PO Box 609

DeRidder, LA 70634

 Make checks payable to: SW LA Forestry Association.

             

Name(s)___________________________

 

Address___________________________

 

City______________________________

 

State_________ Zip_________________

 

Phone_____________________________

 

Email______________________________

 

# attending ___________

 

Amount Enclosed: $_________________

It is the policy of the Louisiana Cooperative Extension Service that no person shall be subjected to discrimination on the grounds of race, color, national origin, gender, religion, age, or disability.

 If you have a disability which requires special assistance in this program contact Keith Hawkins at (337) 463-7006 at least 3 days prior to this event.

 Directions to Beauregard Parish Fairgrounds in DeRidder, LA:

 From Lake Charles:

  • North on Highway 171.
  • West on West Drive.
  • Exhibition Hall on north side of the street.

 

  • From Alexandria:
  • West on Highway 28
  • South on Highway 171.
  • West on West Drive.
  • Exhibition Hall on north side of the street.

Upcoming Events

 Beauregard Parish Private Pesticide Applicator RECERTIFICATION Training. Mon. Mar. 30th, 1 pm & 7 pm, War Mem. Civic Center, DeRidder, LA

International Forest Company Tour. Sat., Mar. 28, 9 AM until 12 noon, 23194 Hwy 111, Evans, LA

FERAL HOG MANAGEMENT WORKSHOP, Sat. Apr. 11th, 9 AM – 12 Noon, War Mem. Civic Center

Prescribed Burning Workshop. Thur. (8 AM – 4:30 PM), Fri. (8 AM – 4:30 PM), Sat. (8 AM – 12 Noon), May 7, 8 & 9, War Mem. Civic Center.

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Beauregard Master Gardener Demonstration Gardens Closing

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 Beauregard Master Gardener Demonstration Gardens Closing

by Ms. Emily Shirley, President, Beauregard Parish Master Gardeners

I almost started this paragraph with “On a sad note…” but I corrected myself – it is not on a sad note, it is on a note of appreciation and thankfulness. There was so much that was accomplished, good times, sharing, and lots of learning that too place in the Demo Gardens.  Last month the Beauregard Master Gardeners made the decision to close the Demonstration Gardens that have been in existence for approximately five years.  This was a wonderful and successful project and now we are ready to move on to other projects.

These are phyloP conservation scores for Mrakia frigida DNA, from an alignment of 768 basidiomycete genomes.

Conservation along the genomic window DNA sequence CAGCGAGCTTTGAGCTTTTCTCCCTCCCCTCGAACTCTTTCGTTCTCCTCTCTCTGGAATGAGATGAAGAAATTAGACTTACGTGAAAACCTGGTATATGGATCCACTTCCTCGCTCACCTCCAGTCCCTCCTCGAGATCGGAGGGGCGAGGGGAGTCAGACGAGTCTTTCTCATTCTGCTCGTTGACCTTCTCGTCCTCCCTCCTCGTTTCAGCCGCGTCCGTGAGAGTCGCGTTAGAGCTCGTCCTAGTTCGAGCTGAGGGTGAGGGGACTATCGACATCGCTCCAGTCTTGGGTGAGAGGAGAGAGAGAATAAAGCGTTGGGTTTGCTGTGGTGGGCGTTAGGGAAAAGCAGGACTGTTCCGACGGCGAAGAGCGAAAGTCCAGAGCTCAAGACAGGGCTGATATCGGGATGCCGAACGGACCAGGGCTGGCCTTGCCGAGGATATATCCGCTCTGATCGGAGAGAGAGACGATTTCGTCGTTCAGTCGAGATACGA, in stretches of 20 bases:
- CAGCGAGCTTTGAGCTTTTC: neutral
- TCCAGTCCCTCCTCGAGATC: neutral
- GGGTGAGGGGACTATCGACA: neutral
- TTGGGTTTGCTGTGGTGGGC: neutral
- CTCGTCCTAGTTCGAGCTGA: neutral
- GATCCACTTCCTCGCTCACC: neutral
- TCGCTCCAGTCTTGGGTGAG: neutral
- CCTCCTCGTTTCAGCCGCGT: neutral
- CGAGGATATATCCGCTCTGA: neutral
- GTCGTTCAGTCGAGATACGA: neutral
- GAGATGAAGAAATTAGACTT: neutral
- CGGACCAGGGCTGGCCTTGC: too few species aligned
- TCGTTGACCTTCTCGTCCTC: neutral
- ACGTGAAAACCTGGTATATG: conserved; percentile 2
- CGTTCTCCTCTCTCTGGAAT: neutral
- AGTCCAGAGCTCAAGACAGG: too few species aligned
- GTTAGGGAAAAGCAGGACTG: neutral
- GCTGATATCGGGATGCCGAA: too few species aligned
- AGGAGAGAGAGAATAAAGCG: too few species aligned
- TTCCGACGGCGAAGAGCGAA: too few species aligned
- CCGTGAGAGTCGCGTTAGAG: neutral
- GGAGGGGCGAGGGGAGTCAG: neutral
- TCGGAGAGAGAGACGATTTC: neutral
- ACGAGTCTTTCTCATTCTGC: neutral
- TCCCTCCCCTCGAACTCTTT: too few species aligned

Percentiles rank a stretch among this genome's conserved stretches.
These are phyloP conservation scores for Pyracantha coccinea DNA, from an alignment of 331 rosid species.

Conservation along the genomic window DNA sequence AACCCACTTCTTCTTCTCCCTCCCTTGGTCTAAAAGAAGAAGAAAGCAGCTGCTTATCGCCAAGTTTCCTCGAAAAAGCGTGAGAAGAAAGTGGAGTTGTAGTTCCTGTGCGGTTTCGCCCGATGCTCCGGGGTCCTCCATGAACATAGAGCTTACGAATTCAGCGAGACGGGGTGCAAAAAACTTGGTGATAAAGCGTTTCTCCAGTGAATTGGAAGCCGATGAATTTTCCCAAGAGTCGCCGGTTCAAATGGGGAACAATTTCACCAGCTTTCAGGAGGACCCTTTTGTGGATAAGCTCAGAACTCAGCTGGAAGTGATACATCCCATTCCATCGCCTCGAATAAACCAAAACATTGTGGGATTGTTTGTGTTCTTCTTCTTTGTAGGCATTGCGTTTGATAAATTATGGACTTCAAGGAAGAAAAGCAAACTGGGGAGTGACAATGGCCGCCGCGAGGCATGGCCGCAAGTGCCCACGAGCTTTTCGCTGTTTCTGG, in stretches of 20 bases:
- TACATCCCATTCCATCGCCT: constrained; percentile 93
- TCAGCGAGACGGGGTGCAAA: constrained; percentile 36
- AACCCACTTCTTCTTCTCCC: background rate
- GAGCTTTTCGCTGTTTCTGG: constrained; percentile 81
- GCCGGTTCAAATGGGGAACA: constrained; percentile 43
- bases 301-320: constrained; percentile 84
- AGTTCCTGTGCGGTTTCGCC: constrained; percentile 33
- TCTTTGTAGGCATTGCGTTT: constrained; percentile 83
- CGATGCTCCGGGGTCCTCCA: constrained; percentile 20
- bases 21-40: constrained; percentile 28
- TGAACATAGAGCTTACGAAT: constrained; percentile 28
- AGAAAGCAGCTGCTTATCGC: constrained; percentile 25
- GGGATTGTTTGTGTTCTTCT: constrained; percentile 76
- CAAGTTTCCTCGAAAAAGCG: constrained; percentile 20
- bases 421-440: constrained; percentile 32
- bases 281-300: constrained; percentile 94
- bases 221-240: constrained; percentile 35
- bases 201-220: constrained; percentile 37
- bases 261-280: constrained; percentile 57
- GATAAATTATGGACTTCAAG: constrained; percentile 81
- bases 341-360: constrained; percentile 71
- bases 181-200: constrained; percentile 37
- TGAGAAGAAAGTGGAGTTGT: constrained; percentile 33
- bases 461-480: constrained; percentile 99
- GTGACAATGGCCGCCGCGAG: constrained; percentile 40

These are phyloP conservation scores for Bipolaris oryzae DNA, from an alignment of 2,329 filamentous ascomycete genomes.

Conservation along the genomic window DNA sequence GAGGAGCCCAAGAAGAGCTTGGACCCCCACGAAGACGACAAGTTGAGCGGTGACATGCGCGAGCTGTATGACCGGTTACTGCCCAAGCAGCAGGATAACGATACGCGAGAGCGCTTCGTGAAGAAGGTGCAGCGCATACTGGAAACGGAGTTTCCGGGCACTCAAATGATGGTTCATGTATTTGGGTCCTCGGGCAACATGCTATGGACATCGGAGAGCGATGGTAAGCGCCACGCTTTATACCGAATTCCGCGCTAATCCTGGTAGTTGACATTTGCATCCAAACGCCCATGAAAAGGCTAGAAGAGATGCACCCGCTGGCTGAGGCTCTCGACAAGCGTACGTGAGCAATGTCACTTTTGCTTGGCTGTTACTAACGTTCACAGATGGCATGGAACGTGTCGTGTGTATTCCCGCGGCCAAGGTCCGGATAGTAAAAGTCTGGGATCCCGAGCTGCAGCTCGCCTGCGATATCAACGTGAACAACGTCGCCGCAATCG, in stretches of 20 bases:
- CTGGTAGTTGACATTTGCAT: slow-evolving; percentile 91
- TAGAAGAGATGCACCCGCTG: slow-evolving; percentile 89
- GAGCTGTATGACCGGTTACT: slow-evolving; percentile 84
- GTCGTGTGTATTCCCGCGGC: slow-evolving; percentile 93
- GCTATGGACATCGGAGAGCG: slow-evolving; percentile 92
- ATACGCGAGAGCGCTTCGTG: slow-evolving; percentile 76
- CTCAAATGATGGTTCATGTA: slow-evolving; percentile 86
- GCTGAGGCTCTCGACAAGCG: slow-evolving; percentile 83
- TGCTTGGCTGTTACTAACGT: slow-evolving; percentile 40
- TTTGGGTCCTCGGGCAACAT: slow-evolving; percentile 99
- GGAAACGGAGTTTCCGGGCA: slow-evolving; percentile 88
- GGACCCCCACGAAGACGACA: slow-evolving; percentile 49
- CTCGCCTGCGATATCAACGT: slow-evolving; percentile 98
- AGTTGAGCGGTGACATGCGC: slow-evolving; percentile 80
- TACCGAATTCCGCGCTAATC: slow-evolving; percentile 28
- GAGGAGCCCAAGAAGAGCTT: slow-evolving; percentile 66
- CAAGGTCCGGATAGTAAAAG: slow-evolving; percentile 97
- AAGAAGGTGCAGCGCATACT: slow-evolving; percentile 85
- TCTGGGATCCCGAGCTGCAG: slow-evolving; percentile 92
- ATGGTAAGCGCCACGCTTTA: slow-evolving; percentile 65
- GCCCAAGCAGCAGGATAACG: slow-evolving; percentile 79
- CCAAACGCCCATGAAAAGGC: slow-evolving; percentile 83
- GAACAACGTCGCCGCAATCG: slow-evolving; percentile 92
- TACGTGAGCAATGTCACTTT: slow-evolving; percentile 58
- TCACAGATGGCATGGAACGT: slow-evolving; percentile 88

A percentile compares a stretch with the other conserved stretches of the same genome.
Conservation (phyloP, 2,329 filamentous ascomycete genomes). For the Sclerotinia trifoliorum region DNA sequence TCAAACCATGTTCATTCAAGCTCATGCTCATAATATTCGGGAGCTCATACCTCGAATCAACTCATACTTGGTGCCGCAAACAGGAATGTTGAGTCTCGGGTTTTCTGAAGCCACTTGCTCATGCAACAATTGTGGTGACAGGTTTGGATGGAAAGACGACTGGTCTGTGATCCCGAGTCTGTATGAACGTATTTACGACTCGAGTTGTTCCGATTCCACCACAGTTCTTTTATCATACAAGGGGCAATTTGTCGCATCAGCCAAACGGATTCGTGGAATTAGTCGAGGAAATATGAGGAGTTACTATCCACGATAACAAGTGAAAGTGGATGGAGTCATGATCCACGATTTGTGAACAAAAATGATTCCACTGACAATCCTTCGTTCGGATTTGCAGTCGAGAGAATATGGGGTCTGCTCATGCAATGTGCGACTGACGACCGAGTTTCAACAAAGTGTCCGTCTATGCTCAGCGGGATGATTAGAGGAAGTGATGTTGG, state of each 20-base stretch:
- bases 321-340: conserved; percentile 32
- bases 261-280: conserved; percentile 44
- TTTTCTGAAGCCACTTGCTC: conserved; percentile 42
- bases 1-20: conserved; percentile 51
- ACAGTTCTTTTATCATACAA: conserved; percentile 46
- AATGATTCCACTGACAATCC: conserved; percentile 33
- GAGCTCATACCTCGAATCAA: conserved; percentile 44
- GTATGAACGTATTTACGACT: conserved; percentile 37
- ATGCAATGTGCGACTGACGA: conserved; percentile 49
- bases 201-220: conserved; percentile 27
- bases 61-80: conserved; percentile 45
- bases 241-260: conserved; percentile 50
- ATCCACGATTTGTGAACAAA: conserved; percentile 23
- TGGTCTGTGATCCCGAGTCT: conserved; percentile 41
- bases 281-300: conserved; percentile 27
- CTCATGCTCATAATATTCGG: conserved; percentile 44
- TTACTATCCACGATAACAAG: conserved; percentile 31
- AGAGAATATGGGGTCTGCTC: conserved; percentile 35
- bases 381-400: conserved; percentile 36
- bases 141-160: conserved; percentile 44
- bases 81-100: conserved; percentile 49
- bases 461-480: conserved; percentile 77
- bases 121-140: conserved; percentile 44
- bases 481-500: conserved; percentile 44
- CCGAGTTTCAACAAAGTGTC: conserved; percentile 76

There are so many of you to thank and recognize for the work that you did, as well as the time, money, and energy you spent to make this project so successful, I can’t begin to name everyone.  We have money in our account at this time because you so willing to spend your own personal money to pay for things in the gardens. I want you to know that that has not gone unnoticed.  There are a few that spent a considerable amount of time and personal money and I do want to publically acknowledge them.

George and Merlyn Giltner spent so much in terms of money and time that I cannot begin to list all the things they did or all the things they paid for.  There were times when it was so hot and some days when it was so wet and ugly, but you could pass by the gardens and you would see George and Merlyn out there working.  On those hot days when things needed to be watered every day, we could always know that things were being taken care of because George and Merlyn would be there to water things.

The same goes for John Markham.  I even joked one time that I really thought John was living the potting shed in the Demo Gardens and had not informed any of us.  He was there almost every day working and taking care of things.  Not only did John oversee the installation of the irrigation system, I never worried about the system in the winter time because I knew John would take care of it.  The same for the raised beds.  John was always around to plant, fertilize, water and harvest the vegetables.  John and Dale Vincent raised some beautiful corn that we were able to sell at the Farmer’s Market and made money for future projects.

Jimmy Cooley installed an awesome Muscadine orchard and showed us all how it is done and what materials to use.  It was a wonderful teaching project and we so appreciate all the time, money and energy that went into that project.

Chris Krygowski came along just as we were all talking about a Children’s Garden.  She not only volunteered to help with this project, she agreed to head up this project and made it into something the rest of only dreamed of.  We all have commented on the energy Chris seemed to always have and the number of hours she spent making that area into what it is.